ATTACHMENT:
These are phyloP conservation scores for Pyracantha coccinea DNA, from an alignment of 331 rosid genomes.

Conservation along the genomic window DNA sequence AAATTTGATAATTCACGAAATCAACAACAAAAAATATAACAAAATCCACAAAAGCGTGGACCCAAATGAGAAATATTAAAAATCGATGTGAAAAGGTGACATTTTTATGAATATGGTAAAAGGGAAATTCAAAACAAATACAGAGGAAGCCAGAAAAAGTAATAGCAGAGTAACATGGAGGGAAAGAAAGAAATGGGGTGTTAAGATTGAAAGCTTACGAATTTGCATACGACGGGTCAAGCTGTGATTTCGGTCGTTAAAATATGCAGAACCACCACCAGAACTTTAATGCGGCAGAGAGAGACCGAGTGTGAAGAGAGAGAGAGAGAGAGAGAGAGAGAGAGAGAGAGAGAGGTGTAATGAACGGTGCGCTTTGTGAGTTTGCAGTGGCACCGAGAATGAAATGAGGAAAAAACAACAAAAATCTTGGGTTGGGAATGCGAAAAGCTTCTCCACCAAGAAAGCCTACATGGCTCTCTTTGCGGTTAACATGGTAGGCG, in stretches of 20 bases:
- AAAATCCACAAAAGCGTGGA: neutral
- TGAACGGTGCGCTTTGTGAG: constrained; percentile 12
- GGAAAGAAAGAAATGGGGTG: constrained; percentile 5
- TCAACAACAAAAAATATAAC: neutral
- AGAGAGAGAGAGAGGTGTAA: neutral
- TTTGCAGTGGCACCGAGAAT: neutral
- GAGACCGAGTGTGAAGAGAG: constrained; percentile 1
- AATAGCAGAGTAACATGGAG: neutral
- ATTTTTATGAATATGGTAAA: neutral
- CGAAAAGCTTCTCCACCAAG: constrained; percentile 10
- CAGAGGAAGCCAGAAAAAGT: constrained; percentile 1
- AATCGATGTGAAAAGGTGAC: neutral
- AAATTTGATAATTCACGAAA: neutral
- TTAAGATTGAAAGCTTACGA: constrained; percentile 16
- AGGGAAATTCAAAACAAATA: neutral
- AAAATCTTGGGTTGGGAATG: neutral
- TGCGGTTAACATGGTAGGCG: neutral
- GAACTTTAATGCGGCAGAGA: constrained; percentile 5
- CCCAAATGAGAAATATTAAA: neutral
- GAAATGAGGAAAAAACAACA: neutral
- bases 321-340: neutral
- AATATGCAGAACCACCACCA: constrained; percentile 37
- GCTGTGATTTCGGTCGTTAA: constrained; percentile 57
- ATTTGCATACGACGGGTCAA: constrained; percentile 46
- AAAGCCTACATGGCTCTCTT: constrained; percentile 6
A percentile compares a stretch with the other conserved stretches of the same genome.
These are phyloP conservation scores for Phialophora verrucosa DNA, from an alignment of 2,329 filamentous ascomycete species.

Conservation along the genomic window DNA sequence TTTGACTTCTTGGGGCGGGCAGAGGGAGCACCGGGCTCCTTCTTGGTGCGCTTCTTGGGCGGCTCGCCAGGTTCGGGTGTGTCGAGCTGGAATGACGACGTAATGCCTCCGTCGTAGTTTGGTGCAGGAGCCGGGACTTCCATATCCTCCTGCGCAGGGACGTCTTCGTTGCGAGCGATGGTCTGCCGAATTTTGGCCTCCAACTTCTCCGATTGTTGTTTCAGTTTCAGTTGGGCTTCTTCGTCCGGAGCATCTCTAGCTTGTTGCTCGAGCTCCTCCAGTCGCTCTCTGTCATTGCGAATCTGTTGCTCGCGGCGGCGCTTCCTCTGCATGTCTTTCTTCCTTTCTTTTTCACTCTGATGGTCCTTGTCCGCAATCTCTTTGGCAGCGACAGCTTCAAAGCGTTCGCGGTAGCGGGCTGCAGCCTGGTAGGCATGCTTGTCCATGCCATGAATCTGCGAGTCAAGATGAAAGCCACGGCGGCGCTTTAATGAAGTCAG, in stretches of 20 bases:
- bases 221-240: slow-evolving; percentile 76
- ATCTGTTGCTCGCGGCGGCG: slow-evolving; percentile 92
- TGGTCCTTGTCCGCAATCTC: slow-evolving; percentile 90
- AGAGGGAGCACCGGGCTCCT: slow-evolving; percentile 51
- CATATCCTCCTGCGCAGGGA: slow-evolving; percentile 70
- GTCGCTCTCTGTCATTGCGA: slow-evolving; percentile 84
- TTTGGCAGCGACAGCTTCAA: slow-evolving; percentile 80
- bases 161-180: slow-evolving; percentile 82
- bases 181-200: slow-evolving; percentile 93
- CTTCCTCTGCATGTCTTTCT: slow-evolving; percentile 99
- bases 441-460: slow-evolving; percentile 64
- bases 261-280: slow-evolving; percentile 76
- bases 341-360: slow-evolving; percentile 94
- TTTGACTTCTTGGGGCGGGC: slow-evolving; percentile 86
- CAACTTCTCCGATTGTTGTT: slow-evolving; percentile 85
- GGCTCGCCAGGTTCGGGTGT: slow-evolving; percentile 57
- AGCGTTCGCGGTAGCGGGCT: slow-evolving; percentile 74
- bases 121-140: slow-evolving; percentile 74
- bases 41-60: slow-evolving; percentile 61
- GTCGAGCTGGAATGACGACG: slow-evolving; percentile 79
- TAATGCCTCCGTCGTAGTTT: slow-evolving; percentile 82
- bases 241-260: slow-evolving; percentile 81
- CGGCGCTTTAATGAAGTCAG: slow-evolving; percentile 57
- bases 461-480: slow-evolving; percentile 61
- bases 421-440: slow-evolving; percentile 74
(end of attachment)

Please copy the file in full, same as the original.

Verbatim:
These are phyloP conservation scores for Pyracantha coccinea DNA, from an alignment of 331 rosid genomes.

Conservation along the genomic window DNA sequence AAATTTGATAATTCACGAAATCAACAACAAAAAATATAACAAAATCCACAAAAGCGTGGACCCAAATGAGAAATATTAAAAATCGATGTGAAAAGGTGACATTTTTATGAATATGGTAAAAGGGAAATTCAAAACAAATACAGAGGAAGCCAGAAAAAGTAATAGCAGAGTAACATGGAGGGAAAGAAAGAAATGGGGTGTTAAGATTGAAAGCTTACGAATTTGCATACGACGGGTCAAGCTGTGATTTCGGTCGTTAAAATATGCAGAACCACCACCAGAACTTTAATGCGGCAGAGAGAGACCGAGTGTGAAGAGAGAGAGAGAGAGAGAGAGAGAGAGAGAGAGAGAGAGGTGTAATGAACGGTGCGCTTTGTGAGTTTGCAGTGGCACCGAGAATGAAATGAGGAAAAAACAACAAAAATCTTGGGTTGGGAATGCGAAAAGCTTCTCCACCAAGAAAGCCTACATGGCTCTCTTTGCGGTTAACATGGTAGGCG, in stretches of 20 bases:
- AAAATCCACAAAAGCGTGGA: neutral
- TGAACGGTGCGCTTTGTGAG: constrained; percentile 12
- GGAAAGAAAGAAATGGGGTG: constrained; percentile 5
- TCAACAACAAAAAATATAAC: neutral
- AGAGAGAGAGAGAGGTGTAA: neutral
- TTTGCAGTGGCACCGAGAAT: neutral
- GAGACCGAGTGTGAAGAGAG: constrained; percentile 1
- AATAGCAGAGTAACATGGAG: neutral
- ATTTTTATGAATATGGTAAA: neutral
- CGAAAAGCTTCTCCACCAAG: constrained; percentile 10
- CAGAGGAAGCCAGAAAAAGT: constrained; percentile 1
- AATCGATGTGAAAAGGTGAC: neutral
- AAATTTGATAATTCACGAAA: neutral
- TTAAGATTGAAAGCTTACGA: constrained; percentile 16
- AGGGAAATTCAAAACAAATA: neutral
- AAAATCTTGGGTTGGGAATG: neutral
- TGCGGTTAACATGGTAGGCG: neutral
- GAACTTTAATGCGGCAGAGA: constrained; percentile 5
- CCCAAATGAGAAATATTAAA: neutral
- GAAATGAGGAAAAAACAACA: neutral
- bases 321-340: neutral
- AATATGCAGAACCACCACCA: constrained; percentile 37
- GCTGTGATTTCGGTCGTTAA: constrained; percentile 57
- ATTTGCATACGACGGGTCAA: constrained; percentile 46
- AAAGCCTACATGGCTCTCTT: constrained; percentile 6
A percentile compares a stretch with the other conserved stretches of the same genome.
These are phyloP conservation scores for Phialophora verrucosa DNA, from an alignment of 2,329 filamentous ascomycete species.

Conservation along the genomic window DNA sequence TTTGACTTCTTGGGGCGGGCAGAGGGAGCACCGGGCTCCTTCTTGGTGCGCTTCTTGGGCGGCTCGCCAGGTTCGGGTGTGTCGAGCTGGAATGACGACGTAATGCCTCCGTCGTAGTTTGGTGCAGGAGCCGGGACTTCCATATCCTCCTGCGCAGGGACGTCTTCGTTGCGAGCGATGGTCTGCCGAATTTTGGCCTCCAACTTCTCCGATTGTTGTTTCAGTTTCAGTTGGGCTTCTTCGTCCGGAGCATCTCTAGCTTGTTGCTCGAGCTCCTCCAGTCGCTCTCTGTCATTGCGAATCTGTTGCTCGCGGCGGCGCTTCCTCTGCATGTCTTTCTTCCTTTCTTTTTCACTCTGATGGTCCTTGTCCGCAATCTCTTTGGCAGCGACAGCTTCAAAGCGTTCGCGGTAGCGGGCTGCAGCCTGGTAGGCATGCTTGTCCATGCCATGAATCTGCGAGTCAAGATGAAAGCCACGGCGGCGCTTTAATGAAGTCAG, in stretches of 20 bases:
- bases 221-240: slow-evolving; percentile 76
- ATCTGTTGCTCGCGGCGGCG: slow-evolving; percentile 92
- TGGTCCTTGTCCGCAATCTC: slow-evolving; percentile 90
- AGAGGGAGCACCGGGCTCCT: slow-evolving; percentile 51
- CATATCCTCCTGCGCAGGGA: slow-evolving; percentile 70
- GTCGCTCTCTGTCATTGCGA: slow-evolving; percentile 84
- TTTGGCAGCGACAGCTTCAA: slow-evolving; percentile 80
- bases 161-180: slow-evolving; percentile 82
- bases 181-200: slow-evolving; percentile 93
- CTTCCTCTGCATGTCTTTCT: slow-evolving; percentile 99
- bases 441-460: slow-evolving; percentile 64
- bases 261-280: slow-evolving; percentile 76
- bases 341-360: slow-evolving; percentile 94
- TTTGACTTCTTGGGGCGGGC: slow-evolving; percentile 86
- CAACTTCTCCGATTGTTGTT: slow-evolving; percentile 85
- GGCTCGCCAGGTTCGGGTGT: slow-evolving; percentile 57
- AGCGTTCGCGGTAGCGGGCT: slow-evolving; percentile 74
- bases 121-140: slow-evolving; percentile 74
- bases 41-60: slow-evolving; percentile 61
- GTCGAGCTGGAATGACGACG: slow-evolving; percentile 79
- TAATGCCTCCGTCGTAGTTT: slow-evolving; percentile 82
- bases 241-260: slow-evolving; percentile 81
- CGGCGCTTTAATGAAGTCAG: slow-evolving; percentile 57
- bases 461-480: slow-evolving; percentile 61
- bases 421-440: slow-evolving; percentile 74